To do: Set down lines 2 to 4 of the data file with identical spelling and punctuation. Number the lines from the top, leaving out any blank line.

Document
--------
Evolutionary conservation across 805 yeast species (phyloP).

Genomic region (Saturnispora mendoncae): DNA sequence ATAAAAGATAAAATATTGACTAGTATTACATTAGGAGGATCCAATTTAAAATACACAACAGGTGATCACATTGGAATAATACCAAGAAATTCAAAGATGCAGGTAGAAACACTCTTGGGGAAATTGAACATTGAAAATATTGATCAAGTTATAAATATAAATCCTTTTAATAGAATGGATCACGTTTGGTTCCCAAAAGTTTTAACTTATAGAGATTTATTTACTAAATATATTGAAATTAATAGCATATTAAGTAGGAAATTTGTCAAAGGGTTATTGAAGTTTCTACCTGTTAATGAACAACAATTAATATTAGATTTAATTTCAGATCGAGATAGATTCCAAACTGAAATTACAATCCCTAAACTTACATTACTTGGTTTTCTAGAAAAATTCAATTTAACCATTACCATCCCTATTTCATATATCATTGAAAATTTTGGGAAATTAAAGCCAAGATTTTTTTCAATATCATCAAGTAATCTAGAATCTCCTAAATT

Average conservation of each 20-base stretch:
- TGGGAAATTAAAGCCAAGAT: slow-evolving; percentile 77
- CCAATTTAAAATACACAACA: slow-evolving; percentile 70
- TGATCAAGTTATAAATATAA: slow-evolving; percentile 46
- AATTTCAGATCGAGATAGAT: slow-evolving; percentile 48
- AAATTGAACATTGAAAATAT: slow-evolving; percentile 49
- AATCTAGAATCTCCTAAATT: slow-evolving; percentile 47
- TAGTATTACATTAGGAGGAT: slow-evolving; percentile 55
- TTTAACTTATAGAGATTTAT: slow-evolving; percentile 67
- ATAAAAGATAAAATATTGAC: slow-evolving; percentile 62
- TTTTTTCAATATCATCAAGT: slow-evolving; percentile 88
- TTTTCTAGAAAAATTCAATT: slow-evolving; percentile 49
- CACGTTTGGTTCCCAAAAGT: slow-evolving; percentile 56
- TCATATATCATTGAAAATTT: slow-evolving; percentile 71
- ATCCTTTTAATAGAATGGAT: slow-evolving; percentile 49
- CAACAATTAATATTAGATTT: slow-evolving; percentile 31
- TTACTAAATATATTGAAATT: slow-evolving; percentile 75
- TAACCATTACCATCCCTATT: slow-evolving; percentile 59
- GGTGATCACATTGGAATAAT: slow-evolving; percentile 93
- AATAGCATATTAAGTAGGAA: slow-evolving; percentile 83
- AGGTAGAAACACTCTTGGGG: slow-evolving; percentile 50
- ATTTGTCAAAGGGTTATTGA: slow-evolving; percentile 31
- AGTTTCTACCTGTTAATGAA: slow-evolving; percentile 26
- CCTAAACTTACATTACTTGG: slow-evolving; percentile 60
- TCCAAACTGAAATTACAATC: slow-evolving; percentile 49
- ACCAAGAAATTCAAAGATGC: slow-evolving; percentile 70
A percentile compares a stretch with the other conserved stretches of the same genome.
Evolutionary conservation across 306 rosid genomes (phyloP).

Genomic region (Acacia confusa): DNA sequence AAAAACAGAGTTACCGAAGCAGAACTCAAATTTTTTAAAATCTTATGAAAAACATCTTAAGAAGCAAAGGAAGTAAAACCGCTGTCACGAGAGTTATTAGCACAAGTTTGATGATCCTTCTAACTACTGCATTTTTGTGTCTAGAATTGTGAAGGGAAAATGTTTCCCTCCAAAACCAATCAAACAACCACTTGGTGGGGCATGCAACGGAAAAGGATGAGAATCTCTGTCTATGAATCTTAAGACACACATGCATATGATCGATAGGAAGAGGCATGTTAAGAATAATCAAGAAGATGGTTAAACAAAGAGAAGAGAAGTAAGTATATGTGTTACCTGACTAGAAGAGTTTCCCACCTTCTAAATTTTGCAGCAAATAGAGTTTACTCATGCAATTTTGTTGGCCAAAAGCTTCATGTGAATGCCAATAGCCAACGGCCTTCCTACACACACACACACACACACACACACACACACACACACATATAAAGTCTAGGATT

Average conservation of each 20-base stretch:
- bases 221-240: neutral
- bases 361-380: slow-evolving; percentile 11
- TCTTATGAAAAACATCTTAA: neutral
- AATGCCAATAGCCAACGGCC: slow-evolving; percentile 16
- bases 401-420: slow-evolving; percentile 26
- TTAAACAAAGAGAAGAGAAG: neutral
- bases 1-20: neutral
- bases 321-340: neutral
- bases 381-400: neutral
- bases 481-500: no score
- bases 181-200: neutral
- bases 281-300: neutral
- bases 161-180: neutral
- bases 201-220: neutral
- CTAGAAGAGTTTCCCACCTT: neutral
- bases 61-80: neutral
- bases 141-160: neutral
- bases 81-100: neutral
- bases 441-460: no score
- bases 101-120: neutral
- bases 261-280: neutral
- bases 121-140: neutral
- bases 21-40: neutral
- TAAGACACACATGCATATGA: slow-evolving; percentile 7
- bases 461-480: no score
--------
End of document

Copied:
Genomic region (Saturnispora mendoncae): DNA sequence ATAAAAGATAAAATATTGACTAGTATTACATTAGGAGGATCCAATTTAAAATACACAACAGGTGATCACATTGGAATAATACCAAGAAATTCAAAGATGCAGGTAGAAACACTCTTGGGGAAATTGAACATTGAAAATATTGATCAAGTTATAAATATAAATCCTTTTAATAGAATGGATCACGTTTGGTTCCCAAAAGTTTTAACTTATAGAGATTTATTTACTAAATATATTGAAATTAATAGCATATTAAGTAGGAAATTTGTCAAAGGGTTATTGAAGTTTCTACCTGTTAATGAACAACAATTAATATTAGATTTAATTTCAGATCGAGATAGATTCCAAACTGAAATTACAATCCCTAAACTTACATTACTTGGTTTTCTAGAAAAATTCAATTTAACCATTACCATCCCTATTTCATATATCATTGAAAATTTTGGGAAATTAAAGCCAAGATTTTTTTCAATATCATCAAGTAATCTAGAATCTCCTAAATT

Average conservation of each 20-base stretch:
- TGGGAAATTAAAGCCAAGAT: slow-evolving; percentile 77